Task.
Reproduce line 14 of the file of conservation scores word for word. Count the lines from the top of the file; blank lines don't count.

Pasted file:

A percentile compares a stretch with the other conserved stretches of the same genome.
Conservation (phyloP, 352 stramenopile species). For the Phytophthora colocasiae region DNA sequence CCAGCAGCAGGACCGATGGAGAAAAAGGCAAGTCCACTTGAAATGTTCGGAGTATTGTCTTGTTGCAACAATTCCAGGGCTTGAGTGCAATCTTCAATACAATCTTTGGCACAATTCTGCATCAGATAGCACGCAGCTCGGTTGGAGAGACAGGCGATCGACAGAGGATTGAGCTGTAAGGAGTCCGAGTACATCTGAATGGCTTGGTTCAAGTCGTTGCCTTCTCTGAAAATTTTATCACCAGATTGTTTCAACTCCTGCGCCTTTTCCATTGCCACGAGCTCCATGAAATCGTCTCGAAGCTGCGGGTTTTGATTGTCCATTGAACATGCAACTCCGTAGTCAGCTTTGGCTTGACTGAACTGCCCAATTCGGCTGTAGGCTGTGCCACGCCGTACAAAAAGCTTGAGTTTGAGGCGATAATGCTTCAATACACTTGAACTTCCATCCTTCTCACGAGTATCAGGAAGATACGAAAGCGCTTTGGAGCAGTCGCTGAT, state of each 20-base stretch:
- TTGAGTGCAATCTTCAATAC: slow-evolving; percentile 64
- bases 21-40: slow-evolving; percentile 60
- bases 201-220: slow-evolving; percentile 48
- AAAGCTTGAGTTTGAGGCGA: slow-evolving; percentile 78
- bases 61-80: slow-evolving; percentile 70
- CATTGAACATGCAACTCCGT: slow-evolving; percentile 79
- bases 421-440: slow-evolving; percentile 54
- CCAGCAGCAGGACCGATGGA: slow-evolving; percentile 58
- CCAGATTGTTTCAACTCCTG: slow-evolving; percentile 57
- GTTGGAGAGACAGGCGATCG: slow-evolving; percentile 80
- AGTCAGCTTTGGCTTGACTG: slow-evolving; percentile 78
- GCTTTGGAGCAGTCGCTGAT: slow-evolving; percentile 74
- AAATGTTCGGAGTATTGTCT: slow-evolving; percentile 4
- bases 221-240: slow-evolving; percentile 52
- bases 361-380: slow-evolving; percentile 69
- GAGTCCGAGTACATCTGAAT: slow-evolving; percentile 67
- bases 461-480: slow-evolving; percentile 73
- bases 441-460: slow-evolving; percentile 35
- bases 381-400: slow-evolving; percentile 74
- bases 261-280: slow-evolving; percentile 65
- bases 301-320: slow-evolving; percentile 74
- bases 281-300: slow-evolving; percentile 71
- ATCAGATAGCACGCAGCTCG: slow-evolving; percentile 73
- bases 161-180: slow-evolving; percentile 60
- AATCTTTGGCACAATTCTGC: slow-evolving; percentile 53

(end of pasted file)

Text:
- GCTTTGGAGCAGTCGCTGAT: slow-evolving; percentile 74